Preparation and things to take when you go out
While dressing to leave the house:
- Cover exposed skin by wearing long sleeved tops and trousers.
- Apply insect repellent to exposed skin – repellents that contain 50% DEET (diethyltoluamide) are most effective.
- Avoid using products with strong perfumes, such as soaps, shampoos and deodorants – these can attract insects.
Always take the following in your pocket:
- Tick remover tweezers. Tick remover tweezers are also ideal for removing bee stingers, hairy caterpillars and thorns.
- Disinfectant wipes. Any cut, sting or injury should be disinfected as soon as possible to reduce the risk of infection.
General advice when out in the countryside
- A general rule of thumb should be to look, but don’t touch, unless you have to.
- Do not rip leaves off plants and shred them as you walk along. Apart from being harmful to plants, this will potentially expose you to stinging toxins from the leaves, biting insects which could give you serious diseases, or caterpillars that could give you a very painful rash.
- Never eat things you find growing in the countryside.
- Always wear shoes when outdoors. This will protect you if you happen to step on anything harmful such as stinging leaves, biting insects or a snake.
- Cover your legs with clothing, even in summer; it is not worth the risk of being bitten by a tick. This precaution will also protect you from nettles and other stinging plants.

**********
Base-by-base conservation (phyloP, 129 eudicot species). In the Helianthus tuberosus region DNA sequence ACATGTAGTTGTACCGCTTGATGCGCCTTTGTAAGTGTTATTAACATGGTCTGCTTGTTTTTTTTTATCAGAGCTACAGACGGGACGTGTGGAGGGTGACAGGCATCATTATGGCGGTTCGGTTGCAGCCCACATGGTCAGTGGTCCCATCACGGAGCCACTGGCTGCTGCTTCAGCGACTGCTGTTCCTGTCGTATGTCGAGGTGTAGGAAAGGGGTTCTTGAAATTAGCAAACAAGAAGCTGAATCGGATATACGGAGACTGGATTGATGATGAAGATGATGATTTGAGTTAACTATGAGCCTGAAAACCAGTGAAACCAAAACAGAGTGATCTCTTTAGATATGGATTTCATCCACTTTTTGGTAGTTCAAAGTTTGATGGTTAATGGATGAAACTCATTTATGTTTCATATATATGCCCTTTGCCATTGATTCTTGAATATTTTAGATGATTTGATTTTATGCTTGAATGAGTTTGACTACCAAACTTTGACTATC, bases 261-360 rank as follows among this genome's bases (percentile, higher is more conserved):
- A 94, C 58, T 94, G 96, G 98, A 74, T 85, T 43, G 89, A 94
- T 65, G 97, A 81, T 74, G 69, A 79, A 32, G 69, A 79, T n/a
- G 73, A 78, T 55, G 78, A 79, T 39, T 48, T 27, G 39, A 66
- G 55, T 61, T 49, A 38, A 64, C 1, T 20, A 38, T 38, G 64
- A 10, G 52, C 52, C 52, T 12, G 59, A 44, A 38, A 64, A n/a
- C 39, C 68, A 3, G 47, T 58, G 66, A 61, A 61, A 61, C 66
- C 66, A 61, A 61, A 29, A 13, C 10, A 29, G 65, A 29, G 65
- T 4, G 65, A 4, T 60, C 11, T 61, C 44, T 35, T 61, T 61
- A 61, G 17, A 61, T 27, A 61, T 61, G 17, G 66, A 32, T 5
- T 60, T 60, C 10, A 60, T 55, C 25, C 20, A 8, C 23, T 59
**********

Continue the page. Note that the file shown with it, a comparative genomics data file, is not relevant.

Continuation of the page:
- Remain calm and move away slowly if you encounter wasps, hornets or bees – do not wave your arms around or try to swat them.
- Be careful around flowering plants, rubbish, compost, stagnant water, and in outdoor areas where food is served.
When to get medical advice
Sometimes you may not be sure what has bitten or stung you. The following safety advice applies to all cases of bites or stings.
Contact your GP or call NHS 111 for advice if:
- you’re worried about a bite or sting
- your symptoms don’t start to improve within a few days or are getting worse
- you’ve been stung or bitten in your mouth or throat, or near your eyes
- a large area (around 10cm or more) around the bite becomes red and swollen – your GP may refer you to an allergy clinic for further tests or treatment (read about treating allergies)
- you have symptoms of a wound infection, such as pus or increasing pain, swelling or redness – you may need antibiotics
- you have symptoms of a more widespread infection, such as a fever, swollen glands and other flu-like symptoms
When to get emergency help
Dial 999 for an ambulance immediately if you or someone else has symptoms of a severe reaction, such as:
- wheezing or difficulty breathing
- a swollen face, mouth or throat
- nausea or vomiting
- a fast heart rate
- dizziness or feeling faint
- difficulty swallowing
- loss of consciousness
Emergency treatment in hospital is needed in these cases.
Source: NHS Choices